Oklahoma

 
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A statute of limitations (or SOL), simply, is the maximum amount of time one has to bring a lawsuit from the time of the injury or other ground for a lawsuit.

SOLs vary from state to state and from claim to claim. For example, a SOL for a lawsuit about a contract may be different from a lawsuit about a personal injury and both may be of varying durations between different states. The statute of limitations may also be set to begin running at different times. Some SOLs begin running at the time of the injury and others begin running when the injury is discovered.

Child Sex Abuse Statutes of Limitation and Related Laws

Current Civil SOL

In Oklahoma, the SOL for civil child sex abuse cases is capped at age 45 (age of majority, 18, plus 27 years). There is also a discovery rule, which allows victims up to 2 years to file a claim after discovering an injury caused by the abuse.

SOL vs. perp: As of November 1, 2017: Age 45.
SOL vs. perp: Before November 1, 2017: + 2 years from majority = Age 20
SOL vs. employer: + 2 years from majority = Age 20
Majority Tolling: Age 18
Discovery Tolling: Liberal (+ 2) intentional conduct; Narrow (+ 2) years negligence
Statute of Repose: No claims after age 38.


Oklahoma State Law Provides:

Limitation of other actions

(6) An action based on intentional conduct brought by any person for recovery of damages for injury suffered as a result of childhood sexual abuse incidents or exploitation as defined by Section 1-1-105 of Title 10A of the Oklahoma Statutes or incest can only be brought within the latter of the following periods:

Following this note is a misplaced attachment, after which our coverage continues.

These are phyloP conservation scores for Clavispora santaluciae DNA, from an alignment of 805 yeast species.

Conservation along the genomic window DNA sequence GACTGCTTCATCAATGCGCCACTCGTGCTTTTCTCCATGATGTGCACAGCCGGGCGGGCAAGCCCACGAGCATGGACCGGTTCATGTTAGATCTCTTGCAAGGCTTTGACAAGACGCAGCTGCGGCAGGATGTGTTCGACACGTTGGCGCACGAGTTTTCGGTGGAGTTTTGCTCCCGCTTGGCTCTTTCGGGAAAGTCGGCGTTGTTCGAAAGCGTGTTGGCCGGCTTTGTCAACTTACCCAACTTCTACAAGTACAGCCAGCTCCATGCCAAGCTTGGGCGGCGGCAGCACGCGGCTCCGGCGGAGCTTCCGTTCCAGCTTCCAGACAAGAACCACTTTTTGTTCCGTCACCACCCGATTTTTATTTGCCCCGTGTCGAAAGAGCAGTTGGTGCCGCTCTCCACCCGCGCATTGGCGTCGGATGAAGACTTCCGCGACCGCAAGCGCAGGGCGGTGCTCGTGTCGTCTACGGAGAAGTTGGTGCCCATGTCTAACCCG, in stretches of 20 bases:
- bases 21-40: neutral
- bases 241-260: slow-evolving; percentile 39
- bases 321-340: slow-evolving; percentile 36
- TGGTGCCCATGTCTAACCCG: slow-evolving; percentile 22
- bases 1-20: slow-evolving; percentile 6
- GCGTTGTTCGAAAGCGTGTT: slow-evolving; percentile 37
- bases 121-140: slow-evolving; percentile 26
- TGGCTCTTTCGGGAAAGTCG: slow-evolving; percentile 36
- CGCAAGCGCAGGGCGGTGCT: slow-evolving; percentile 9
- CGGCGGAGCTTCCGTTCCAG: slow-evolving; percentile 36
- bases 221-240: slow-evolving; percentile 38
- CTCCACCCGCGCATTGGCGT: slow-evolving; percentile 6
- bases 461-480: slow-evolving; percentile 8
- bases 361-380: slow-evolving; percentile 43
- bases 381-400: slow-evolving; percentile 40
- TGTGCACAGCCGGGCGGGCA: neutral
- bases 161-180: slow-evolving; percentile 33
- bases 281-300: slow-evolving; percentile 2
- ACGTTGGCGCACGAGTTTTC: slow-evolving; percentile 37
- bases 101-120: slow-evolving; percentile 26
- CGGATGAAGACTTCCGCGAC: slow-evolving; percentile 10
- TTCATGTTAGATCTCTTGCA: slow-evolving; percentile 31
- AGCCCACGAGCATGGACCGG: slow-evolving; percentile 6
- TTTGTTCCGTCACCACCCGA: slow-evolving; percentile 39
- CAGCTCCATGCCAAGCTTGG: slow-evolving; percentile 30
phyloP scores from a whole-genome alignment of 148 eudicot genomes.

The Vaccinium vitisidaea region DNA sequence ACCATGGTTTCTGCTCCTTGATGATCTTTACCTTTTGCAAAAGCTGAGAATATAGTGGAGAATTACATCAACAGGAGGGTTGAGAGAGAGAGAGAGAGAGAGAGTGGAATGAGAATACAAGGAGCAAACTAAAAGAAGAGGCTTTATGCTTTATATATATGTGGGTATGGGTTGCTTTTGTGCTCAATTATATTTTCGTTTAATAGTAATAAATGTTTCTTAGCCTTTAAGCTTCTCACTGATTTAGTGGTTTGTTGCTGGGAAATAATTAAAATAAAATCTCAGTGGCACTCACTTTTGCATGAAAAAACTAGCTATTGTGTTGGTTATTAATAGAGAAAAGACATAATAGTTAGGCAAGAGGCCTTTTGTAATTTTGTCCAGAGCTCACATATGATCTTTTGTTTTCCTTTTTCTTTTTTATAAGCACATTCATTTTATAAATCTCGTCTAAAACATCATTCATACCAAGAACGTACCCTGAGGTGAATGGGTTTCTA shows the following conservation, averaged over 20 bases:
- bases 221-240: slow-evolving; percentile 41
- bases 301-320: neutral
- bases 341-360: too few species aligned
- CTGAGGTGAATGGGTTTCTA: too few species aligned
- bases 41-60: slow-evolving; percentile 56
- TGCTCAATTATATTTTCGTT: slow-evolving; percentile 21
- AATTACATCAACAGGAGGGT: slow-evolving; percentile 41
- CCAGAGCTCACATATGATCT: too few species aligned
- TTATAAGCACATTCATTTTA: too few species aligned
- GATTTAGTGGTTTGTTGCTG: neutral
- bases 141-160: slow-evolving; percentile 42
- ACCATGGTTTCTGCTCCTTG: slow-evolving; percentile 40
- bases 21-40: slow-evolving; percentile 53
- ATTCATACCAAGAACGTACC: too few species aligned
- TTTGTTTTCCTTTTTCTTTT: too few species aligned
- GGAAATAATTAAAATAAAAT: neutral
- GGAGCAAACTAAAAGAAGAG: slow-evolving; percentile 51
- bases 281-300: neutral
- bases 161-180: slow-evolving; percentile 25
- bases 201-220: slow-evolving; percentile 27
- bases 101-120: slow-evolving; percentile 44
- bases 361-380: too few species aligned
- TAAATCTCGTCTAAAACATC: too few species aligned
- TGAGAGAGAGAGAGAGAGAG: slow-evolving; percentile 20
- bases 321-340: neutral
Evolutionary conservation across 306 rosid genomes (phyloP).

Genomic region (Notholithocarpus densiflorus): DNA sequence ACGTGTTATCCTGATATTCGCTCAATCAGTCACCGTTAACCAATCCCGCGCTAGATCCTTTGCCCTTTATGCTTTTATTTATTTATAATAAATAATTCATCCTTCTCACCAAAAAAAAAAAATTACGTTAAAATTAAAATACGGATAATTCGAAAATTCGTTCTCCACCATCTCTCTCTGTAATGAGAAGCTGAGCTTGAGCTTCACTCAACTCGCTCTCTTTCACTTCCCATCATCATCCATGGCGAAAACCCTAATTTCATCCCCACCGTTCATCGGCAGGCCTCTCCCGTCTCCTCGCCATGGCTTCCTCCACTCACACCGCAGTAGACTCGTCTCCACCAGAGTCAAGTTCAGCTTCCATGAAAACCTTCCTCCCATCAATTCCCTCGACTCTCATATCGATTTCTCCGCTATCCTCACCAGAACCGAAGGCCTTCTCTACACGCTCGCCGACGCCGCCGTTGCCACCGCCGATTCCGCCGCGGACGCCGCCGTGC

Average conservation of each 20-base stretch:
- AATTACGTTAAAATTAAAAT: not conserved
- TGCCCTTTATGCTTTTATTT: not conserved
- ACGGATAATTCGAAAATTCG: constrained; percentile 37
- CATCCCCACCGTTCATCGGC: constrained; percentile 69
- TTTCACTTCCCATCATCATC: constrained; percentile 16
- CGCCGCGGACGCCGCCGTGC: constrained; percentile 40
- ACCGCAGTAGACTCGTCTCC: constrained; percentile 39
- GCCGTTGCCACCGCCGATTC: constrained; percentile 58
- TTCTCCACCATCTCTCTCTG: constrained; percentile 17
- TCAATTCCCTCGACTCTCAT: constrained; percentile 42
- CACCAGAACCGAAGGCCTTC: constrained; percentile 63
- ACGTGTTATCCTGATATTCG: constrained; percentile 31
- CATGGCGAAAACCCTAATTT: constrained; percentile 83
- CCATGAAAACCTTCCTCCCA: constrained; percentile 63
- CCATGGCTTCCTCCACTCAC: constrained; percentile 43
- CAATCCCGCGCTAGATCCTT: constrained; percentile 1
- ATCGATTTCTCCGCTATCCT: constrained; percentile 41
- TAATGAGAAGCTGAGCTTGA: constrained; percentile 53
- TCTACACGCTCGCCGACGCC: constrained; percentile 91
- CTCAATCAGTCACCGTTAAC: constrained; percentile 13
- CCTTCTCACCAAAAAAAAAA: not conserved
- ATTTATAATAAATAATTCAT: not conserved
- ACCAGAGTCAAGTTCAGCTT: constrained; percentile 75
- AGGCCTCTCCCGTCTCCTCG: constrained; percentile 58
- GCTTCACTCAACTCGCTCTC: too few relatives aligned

a.within two (2) years of the act alleged to have caused the injury or condition, or
b.within two (2) years of the time the victim discovered or reasonably should have discovered that the injury or condition was caused by the act or that the act caused the injury for which the claim is brought.

Provided, however, that the time limit for commencement of an action pursuant to this paragraph is tolled for a child until the child reaches the age of eighteen (18) years or until five (5) years after the perpetrator is released from the custody of a state, federal or local correctional facility or jail, whichever is later. No action may be brought against the alleged perpetrator or the estate of the alleged perpetrator after the death of such alleged perpetrator, unless the perpetrator was convicted of a crime of sexual abuse involving the claimant. An action pursuant to this paragraph must be based upon objective verifiable evidence in order for the victim to recover damages for injuries suffered by reason of such sexual abuse, exploitation, or incest. The evidence should include both proof that the victim had psychologically repressed the memory of the facts upon which the claim was predicated and that there was corroborating evidence that the sexual abuse, exploitation, or incest actually occurred. The victim need not establish which act in a series of continuing sexual abuse incidents, exploitation incidents, or incest caused the injury complained of, but may compute the date of discovery from the date of discovery of the last act by the same perpetrator which is part of a common scheme or plan of sexual abuse, exploitation, or incest. Provided further, any action based on intentional conduct specified in paragraph 7 of this section must be commenced within twenty (20) years of the victim reaching the age of eighteen (18)